I started the training with espresso coffee preparation, milk steaming and machine maintenance and cleanliness. Because I was in a farming community, the time that I would normally spend talking about seed-to-cup stuff was spent on more advanced extraction. There was a language hurdle, but Felipe stepped up to translate where my Spanish was lacking. Another challenge was that the milk in their cooler didn’t steam properly. It produced giant soapy bubbles no matter how the steam wand was placed. We purchased a few cartons of additional milk and eventually settled on a concoction that worked. One of the baristas considered contacting a friend of his who had a cow as a source of fresh milk. I almost took him up on it, but what good is it to teach people how to texture raw milk if they can’t do it regularly?

Jackson with his students. Some of the obstacles he faced were language barriers and ultra-pasteurized milk.

The training day ended with a tasting of the locally roasted coffee, which was delicious. It’s cool to think that a single community can have the skills to grow, process, sell, roast and brew excellent coffee. The beans are going from seed to cup in a matter of days and within 20 kilometers.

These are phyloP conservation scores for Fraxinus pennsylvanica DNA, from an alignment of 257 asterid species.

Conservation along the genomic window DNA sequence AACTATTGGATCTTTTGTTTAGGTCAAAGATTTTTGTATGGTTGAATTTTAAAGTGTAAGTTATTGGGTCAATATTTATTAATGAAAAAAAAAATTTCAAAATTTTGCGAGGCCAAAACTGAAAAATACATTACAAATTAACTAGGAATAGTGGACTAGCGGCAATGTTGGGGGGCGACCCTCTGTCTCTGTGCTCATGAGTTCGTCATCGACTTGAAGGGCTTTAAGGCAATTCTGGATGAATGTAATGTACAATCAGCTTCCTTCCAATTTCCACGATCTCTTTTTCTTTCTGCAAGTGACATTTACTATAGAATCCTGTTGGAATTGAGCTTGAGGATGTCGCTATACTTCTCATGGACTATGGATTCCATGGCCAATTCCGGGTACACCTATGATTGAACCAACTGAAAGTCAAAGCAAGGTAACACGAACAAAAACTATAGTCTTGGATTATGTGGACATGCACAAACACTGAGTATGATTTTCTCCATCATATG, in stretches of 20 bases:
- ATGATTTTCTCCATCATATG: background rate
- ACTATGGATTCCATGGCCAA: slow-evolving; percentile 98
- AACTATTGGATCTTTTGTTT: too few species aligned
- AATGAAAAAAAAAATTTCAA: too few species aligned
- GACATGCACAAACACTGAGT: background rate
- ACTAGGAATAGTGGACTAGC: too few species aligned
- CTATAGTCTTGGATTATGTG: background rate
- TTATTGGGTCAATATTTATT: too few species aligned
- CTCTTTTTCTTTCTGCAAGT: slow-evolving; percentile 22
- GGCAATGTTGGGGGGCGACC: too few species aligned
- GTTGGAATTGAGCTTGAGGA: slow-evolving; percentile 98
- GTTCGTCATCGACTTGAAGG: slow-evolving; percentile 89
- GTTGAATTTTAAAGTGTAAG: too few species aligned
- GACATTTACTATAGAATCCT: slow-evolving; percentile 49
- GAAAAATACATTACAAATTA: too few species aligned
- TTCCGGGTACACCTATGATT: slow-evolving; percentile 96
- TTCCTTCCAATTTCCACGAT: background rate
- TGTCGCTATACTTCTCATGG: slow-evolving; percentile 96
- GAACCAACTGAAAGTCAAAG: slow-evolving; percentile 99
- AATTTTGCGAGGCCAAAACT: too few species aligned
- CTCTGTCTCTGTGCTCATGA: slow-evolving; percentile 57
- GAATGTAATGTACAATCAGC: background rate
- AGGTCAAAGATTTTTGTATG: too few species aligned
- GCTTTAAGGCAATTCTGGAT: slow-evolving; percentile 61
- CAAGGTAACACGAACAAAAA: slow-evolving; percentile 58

ABOUT THE AUTHOR
Jackson O’Brien has worked in the coffee business his whole adult life. He is the Head Barista at Peace Coffee in Minneapolis. When he’s not making drinks, Jackson can be found drinking beer, cooking, finding new and interesting foods to eat, listening to socially irresponsible metal and/or rap music, finding the newest cat videos on the internet, going on adventures with his wife, playing music with friends or family, or playing croquet.

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Barista Magazine is the leading trade magazine in the world for the professional coffee community.

1 Comment

  1. Amazing story, thank you so much for sharing! It seems like the Pangoa co-op have a really great business and farming model going, which is great for both the farmers and the buyers, their dedication to quality and their variety is very impressive. Why do you think Peru isn’t very well known as a coffee region even though it evidently produces the most organic coffee, and at a very high quality?